http://blog.addenergietechnolo.....ork-users/

 

As far as the Greenlots announcement goes.  I haven't used fast chargers often, but the availability of fast chargers (hopefully there will be 30 in BC by Mar 2016 as announced) will allow me to use our Leaf for short road trips (ie a few days) which otherwise wouldn't be practical.  Paying $6/charge a few times a year (I've only used one twice since owning our vehicle since Nov 13) in order to be able to use our Leaf seems preferable to driving an ICE car (we have an older one) and others who only want to own one vehicle (there are it seems a number of people who claim that  a Leaf or other non-Tesla electric car could only be owned as a 2nd car due to range limitations), the proposed 30 fast chargers in BC seems to go a ways to making it possible to have a  Leaf as one's only vehicle (seeing that when fast charging is needed the costs are still less, albeit slightly, than the fuel cost for an ICE car). 

With all the level 2 chargers in Greater Vancouver, the 8 or so times I've been there with our Leaf, I've generally found no need for the level 3 chargers (and they are currently located out of the area I would normally go to); however with family there, I must admit I usually top up residentially the night before leaving and returning home, but if I planned better, even that probably wouldn't be necessary. 

It was mentioned that BC Hydro has no competition in this being a monopoly, but that may turn out to not be entirely true.  BCIT (which is a location that would be more convenient for myself personally) was to have 2 level 3 fast chargers up and running by Apr 2014 (that hasn't happened, but delays don't seem unusual when it comes to fast chargers).  They are working on solar powered fast chargers that, well to quote a news release from May 2013:

 

BCIT is developing the required technologies which would facilitate the transition to Green Transportation in Canada. An essential component of Canada’s future transportation system is Electric Cars. Given our country’s size, and the distances we have to travel, an intelligent system has to be designed to provide Electric Cars the energy they need to move people and goods across this vast geography without jeopardizing the reliability of our Electric Grid. BCIT’s Network of Fast Charging Stations enables Electric Cars to be charged in minutes (rather than hours) without adverse impact on our already stressed Electricity Grid system.

see link at:

http://www.bcit.ca/microgrid/e.....vent.shtml

 

The plan is for (at least at BCIT): "Charging will be free, no card required, kiosk to assist you, and web interface to make a reservation".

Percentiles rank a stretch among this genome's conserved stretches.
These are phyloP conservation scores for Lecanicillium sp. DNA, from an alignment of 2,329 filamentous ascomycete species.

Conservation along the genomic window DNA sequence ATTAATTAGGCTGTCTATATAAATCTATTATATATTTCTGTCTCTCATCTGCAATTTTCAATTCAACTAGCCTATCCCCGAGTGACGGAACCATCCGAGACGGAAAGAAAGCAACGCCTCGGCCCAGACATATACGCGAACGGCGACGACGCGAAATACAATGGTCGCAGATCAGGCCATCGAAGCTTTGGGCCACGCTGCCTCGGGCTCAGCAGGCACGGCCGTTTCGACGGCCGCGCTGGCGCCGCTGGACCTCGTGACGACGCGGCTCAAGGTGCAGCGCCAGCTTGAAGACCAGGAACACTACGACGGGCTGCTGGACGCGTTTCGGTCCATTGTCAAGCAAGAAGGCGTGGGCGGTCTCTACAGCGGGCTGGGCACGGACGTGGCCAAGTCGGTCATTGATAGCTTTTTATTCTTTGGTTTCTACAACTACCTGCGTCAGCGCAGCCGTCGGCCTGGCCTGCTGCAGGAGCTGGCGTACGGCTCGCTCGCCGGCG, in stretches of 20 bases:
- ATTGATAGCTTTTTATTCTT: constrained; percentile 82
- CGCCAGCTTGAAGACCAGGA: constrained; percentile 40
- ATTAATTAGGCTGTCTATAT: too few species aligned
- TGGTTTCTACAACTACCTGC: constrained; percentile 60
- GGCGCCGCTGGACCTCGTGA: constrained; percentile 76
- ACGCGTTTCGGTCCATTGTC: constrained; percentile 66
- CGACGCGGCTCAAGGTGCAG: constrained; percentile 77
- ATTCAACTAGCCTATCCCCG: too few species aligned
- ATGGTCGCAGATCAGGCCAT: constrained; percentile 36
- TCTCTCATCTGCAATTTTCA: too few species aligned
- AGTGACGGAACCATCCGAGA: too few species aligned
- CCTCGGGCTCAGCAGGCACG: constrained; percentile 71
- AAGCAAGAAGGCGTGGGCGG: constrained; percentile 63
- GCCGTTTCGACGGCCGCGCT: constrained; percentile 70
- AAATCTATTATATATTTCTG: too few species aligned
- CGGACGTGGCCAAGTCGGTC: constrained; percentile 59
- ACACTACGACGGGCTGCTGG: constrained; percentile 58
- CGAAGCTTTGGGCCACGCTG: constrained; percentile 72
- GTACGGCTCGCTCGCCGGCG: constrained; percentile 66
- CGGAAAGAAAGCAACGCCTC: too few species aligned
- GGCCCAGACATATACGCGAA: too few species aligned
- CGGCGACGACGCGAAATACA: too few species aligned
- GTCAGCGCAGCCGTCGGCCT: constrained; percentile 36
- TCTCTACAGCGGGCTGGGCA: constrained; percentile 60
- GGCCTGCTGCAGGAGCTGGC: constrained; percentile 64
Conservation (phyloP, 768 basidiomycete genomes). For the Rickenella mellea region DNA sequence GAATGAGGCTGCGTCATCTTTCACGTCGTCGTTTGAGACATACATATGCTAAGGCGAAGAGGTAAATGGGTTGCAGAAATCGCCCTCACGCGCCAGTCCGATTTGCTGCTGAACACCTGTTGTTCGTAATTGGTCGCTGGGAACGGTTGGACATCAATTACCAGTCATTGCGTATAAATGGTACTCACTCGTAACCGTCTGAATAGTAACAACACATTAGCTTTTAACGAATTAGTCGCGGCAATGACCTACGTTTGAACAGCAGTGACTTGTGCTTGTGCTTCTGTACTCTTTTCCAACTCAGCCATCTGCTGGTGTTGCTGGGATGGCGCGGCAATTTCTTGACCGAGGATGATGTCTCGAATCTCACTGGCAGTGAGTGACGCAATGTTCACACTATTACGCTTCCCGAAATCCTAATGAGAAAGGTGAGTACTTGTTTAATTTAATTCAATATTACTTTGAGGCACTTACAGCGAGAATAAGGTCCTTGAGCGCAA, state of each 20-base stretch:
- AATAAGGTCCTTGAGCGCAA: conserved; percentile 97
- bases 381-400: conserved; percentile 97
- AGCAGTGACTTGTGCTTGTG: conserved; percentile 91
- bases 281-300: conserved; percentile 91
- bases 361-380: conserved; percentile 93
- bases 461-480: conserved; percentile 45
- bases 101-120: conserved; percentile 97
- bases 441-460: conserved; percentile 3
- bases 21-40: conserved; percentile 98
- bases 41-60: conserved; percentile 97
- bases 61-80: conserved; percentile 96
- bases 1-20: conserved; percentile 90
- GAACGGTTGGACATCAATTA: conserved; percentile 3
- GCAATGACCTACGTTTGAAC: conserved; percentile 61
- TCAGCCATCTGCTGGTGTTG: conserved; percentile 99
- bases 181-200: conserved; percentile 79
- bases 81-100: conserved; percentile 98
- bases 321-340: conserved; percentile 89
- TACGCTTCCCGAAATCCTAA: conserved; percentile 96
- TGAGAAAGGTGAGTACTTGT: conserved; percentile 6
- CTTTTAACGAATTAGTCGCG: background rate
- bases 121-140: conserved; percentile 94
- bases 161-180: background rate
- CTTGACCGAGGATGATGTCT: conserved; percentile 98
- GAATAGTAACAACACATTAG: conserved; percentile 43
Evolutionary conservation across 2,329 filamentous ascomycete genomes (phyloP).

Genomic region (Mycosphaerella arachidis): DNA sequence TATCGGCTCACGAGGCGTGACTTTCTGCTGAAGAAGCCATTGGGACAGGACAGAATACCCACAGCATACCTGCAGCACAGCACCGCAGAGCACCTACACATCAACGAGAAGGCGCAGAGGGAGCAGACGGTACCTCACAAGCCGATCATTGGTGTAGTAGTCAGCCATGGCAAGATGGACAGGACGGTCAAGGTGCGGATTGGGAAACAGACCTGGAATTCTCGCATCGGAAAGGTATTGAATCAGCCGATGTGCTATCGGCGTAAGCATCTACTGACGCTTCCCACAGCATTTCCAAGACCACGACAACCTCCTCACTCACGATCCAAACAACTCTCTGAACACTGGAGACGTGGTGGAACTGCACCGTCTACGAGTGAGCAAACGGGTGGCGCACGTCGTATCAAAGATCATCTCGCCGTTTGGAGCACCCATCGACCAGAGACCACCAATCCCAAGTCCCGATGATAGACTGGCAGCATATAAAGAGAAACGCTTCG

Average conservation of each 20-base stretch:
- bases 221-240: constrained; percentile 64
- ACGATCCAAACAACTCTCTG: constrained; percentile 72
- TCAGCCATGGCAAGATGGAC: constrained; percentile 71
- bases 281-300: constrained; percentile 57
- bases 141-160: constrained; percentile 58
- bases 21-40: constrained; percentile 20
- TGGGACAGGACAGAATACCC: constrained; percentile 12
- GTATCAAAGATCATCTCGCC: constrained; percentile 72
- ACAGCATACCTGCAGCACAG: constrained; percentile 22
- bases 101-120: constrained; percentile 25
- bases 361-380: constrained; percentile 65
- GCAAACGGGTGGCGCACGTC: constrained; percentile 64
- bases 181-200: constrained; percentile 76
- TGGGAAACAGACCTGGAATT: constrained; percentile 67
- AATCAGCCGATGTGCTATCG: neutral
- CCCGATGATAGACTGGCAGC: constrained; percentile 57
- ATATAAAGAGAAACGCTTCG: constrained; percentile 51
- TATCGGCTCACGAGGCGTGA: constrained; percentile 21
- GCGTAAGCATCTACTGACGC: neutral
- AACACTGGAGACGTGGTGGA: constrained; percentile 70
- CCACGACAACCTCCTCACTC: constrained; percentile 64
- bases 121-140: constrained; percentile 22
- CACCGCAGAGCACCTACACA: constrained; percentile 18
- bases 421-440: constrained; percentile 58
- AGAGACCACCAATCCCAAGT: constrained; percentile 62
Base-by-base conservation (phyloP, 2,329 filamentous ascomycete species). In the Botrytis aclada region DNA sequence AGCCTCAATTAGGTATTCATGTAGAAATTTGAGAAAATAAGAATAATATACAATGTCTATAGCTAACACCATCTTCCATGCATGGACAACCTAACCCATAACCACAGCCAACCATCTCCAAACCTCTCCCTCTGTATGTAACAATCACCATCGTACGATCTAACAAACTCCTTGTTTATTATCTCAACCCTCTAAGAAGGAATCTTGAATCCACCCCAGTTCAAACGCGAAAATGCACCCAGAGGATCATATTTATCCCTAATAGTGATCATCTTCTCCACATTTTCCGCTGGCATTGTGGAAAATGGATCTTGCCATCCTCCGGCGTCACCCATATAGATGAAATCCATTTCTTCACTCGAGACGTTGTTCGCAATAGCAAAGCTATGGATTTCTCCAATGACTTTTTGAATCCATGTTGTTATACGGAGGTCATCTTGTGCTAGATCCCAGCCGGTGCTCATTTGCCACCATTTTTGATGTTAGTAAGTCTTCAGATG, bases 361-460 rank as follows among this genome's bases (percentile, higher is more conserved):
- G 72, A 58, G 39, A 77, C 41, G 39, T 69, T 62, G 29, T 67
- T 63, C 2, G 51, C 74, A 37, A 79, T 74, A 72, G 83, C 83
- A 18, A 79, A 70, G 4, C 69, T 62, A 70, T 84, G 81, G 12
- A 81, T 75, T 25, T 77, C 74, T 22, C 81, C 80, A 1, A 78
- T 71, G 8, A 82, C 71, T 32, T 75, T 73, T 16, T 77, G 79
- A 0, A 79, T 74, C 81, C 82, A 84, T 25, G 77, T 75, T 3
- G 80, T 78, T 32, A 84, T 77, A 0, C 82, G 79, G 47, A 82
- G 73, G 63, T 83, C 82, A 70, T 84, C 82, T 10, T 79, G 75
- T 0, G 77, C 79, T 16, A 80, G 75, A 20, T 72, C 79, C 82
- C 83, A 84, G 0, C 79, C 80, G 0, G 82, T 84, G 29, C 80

see link at mynissanleaf.com:

http://www.mynissanleaf.com/vi.....38;t=14048

 

Competition is always a good thing, but even at $6/charge, I'm ok with that.

 

 

July 11/14 edit:

I've just discovered that these BCIT level 3 chargers (that are still in the testing phase) are part of a joint research initiative with BC Hydro.  Thus my initial conclusion of these chargers being in competition to the other level 3 chargers in BC is not entirely correct from an ownership point of view, however being a joint project future pricing may or may not be in line with what is being done at other level 3 chargers in BC.  For more information on this project, please visit the following links:

 

http://www.bcit.ca/microgrid/e.....ergyoasis/

http://www.bcit.ca/files/appli.....banner.pdf

http://www.bcit.ca/files/appli.....banner.pdf

http://www.bcit.ca/facilities/.....ergy.shtml

September 10, 2014
9:13 pm
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Marc
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Chargepoint just sent out an e-mail today Sep 10/14 that they too now have a down-loadable Chargepoint app for your iOS or Android phone.  It'll show you nearby stations (satellite view of them), start the charge and show you real-time updates of your charging status.  See the link below for more info:

 

http://www.chargepoint.com/mob.....2bgEUhE%3D

 

The following link is a brief video regarding the app:

 

http://go.chargepoint.com/G1Y0.....0ka0000lO1

 

So now all Public Chargers in BC (that I know of) are accessible with either a smartphone or nothing at all (no need for cards, tokens, keyfobs or even credit cards if you so choose). 

May 18, 2017
1:50 am
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Horence
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May 18, 2017
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When I travel around, maybe it is hard for us to find charging stations on everywhere, so the way for me to charge anytime is to bring a power inverter with me. Bestek 1000w power inverter is such kind tool for me. I'd like to charge laptop, camera and phone with this tool in safe way. Maybe you want to get more information on here. Wish this point is helpful to you. Have a nice day.